Let’s start with the Dallas Mavericks game from 12/8. After two Jason Terry free throws the Suns trail the Mavs by four points with 12 seconds left in the fourth quarter. Gentry takes a timeout and draws up a phenomenal play that opens up Nash for a three pointer than cuts the lead to one.

Phoenix proceeds to foul Jason Terry and he hits another two free throws increasing the lead back to three with six seconds left. So far so good. Gentry has no timeouts remaining so Phoenix cannot move the ball to half court, which gives Rick Carlisle the easy decision to foul and not let the Suns get off a game tying three point attempt.

This is where Gentry messed up. With Steve Nash at the foul line, Suns down by 3, and only three seconds left Nash needed to hit the first free throw and miss the second one intentionally. The Suns best chance to tie the game was with a put back off the missed three throw. With so little time left Phoenix did not have time to play the fouling game because whichever Maverick got fouled was going to miss the second free throw intentionally, not giving the Suns a chance to get off a legitimate shot attempt.

For some reason Nash hit the second free throw. As a two time MVP and a player who has a reputation for having a high basketball IQ Steve should have known to miss the free throw on his own. Ultimately, Coach Gentry is responsible for the strategy his team uses and he missed the boat on this one. Nash hit the second free throw, Jason Richardson fouled Jason Terry, JT missed the second free throw on purpose, and Stoudemire missed a full court shot.

The Phoenix Suns pulling this game out in the final seconds was unlikely, but Coach Gentry made it even more unlikely by not using the correct strategy.

The next game I wanted to hit on was at the Denver Nuggets from 12/12. Let me state this from the beginning it was improbable that the Phoenix Suns would have been able to pull this game out, but once again Coach Gentry did not put Phoenix in the best position to win.

Down by two with 30 seconds left the game was in Steve Nash’s hands. As the shot clock wound down #13 took the ball to the basket and he felt he got fouled by Nuggets Center Nene Hilario. After missing the lay up and Denver got the rebound Nash looked at the ref and argued instead of fouling immediately wasting precious time (Frye eventually fouled Anthony with two seconds left-could have saved 2-3 seconds and the Suns still had their 20 second time out to advance the ball to half court in case a Nugget missed a free throw).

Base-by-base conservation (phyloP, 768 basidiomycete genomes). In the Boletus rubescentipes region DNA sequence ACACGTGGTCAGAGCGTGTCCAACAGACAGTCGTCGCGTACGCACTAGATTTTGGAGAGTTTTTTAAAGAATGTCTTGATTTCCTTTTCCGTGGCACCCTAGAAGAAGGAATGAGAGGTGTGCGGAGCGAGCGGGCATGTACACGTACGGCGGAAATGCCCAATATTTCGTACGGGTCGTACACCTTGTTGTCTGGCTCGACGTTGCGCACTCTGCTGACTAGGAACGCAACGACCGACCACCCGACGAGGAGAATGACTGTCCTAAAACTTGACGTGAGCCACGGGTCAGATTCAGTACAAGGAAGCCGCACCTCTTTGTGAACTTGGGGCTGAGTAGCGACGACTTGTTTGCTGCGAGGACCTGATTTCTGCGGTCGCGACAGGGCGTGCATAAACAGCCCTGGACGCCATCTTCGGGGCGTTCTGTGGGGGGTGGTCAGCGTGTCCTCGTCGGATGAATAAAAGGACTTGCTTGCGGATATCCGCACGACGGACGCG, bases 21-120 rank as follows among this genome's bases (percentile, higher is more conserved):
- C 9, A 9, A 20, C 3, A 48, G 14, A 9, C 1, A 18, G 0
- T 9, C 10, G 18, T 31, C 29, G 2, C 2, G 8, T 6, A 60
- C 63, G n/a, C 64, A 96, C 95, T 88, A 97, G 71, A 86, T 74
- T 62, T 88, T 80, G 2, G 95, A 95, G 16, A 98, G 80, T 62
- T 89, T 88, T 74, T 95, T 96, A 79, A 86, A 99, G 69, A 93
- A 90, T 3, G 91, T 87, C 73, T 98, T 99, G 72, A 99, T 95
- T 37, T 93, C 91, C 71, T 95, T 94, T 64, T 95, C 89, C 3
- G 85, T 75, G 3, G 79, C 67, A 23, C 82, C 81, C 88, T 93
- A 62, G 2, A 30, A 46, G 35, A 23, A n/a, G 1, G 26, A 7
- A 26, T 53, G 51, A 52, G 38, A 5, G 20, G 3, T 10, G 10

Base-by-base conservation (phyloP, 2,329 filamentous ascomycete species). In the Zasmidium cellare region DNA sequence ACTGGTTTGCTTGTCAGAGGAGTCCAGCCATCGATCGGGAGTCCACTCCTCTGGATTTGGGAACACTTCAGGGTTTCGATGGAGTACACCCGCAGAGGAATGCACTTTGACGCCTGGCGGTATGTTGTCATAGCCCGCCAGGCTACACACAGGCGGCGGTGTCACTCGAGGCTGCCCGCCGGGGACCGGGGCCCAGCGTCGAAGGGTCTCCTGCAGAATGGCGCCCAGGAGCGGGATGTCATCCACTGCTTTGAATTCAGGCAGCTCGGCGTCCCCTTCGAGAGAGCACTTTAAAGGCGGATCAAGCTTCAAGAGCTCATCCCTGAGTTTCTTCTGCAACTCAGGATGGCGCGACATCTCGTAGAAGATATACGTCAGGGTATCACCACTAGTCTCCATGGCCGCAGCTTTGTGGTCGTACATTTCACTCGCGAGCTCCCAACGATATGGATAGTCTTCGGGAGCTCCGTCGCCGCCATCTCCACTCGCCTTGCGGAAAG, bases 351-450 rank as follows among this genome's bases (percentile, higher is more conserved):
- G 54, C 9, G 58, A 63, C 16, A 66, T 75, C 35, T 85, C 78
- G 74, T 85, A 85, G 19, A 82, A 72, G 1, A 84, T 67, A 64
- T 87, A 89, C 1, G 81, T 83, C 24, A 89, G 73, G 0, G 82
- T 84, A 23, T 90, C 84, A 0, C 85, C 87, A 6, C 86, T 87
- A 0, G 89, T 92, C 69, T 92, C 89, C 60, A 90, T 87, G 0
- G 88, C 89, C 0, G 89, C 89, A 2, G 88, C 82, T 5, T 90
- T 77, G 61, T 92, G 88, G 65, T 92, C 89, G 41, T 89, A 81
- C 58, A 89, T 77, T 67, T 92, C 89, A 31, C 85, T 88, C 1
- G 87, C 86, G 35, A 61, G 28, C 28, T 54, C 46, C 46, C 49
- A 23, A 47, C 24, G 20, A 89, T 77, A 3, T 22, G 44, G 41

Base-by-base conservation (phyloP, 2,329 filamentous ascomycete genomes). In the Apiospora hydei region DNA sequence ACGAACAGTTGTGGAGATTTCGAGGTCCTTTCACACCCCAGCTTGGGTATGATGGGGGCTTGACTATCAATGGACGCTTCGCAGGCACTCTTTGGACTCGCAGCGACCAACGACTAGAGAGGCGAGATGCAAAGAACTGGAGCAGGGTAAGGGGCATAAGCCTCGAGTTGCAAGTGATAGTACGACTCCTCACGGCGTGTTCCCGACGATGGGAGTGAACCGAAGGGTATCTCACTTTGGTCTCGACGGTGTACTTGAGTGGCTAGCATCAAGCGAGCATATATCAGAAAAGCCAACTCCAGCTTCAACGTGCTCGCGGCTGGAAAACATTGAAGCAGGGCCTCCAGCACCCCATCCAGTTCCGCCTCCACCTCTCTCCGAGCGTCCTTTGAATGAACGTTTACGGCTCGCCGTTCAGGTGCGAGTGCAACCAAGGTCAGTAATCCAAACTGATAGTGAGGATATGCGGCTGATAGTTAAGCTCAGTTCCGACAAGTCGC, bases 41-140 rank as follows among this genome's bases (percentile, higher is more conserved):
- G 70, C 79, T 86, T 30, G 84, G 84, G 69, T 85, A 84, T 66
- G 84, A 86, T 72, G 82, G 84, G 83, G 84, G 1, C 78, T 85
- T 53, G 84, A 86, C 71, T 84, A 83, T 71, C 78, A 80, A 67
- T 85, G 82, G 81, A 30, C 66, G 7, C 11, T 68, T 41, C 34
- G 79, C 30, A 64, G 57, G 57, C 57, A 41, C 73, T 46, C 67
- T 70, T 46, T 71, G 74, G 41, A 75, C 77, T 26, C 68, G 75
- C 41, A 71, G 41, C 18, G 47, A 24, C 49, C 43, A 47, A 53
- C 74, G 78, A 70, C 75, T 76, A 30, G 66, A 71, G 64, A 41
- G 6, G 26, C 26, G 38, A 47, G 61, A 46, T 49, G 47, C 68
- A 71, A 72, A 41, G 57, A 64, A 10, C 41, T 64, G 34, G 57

Even though the situation looked grim, Phoenix still had a chance to win the game, albeit it needed a miracle. The tiny sliver of hope they had evaporated when Gentry got thrown out of the game for arguing with an official.

I am all for coaches sticking up for their players, but there is a time and a place. Coming off a horrific loss to the New York Knicks the night before followed by getting blown out in the first quarter of a game at Cleveland is the perfect time to get a technical and make a point. Maybe getting thrown out fires up the team and they can make the game interesting, or worst case scenario your down by 20 anyway, you continue to get blown out and you move on.

Down by two points with two seconds left is when Coach Gentry needs to lead by example and keep his head on his shoulders. So many basketball games are decided in the final two minutes, it is essential that you have a team that can find ways to win in the closing moments of these games. The Suns are going to take their cues from their coach. If he is cool, calm and collected at the end of games the players will follow suit. If Gentry gets frustrated, panics, and is scared the players will follow suit.

These are correctable mistakes that Coach Gentry has made. Overall his body of work with this team in a year and a half has more positives than negatives. The Suns got off to a red hot start and are now staying afloat through the most difficult stretch of their 82 game schedule. We have already seen what the Phoenix Suns have been through the first 25 games; I am very interested to see what they are in the next 57.

Penguin Air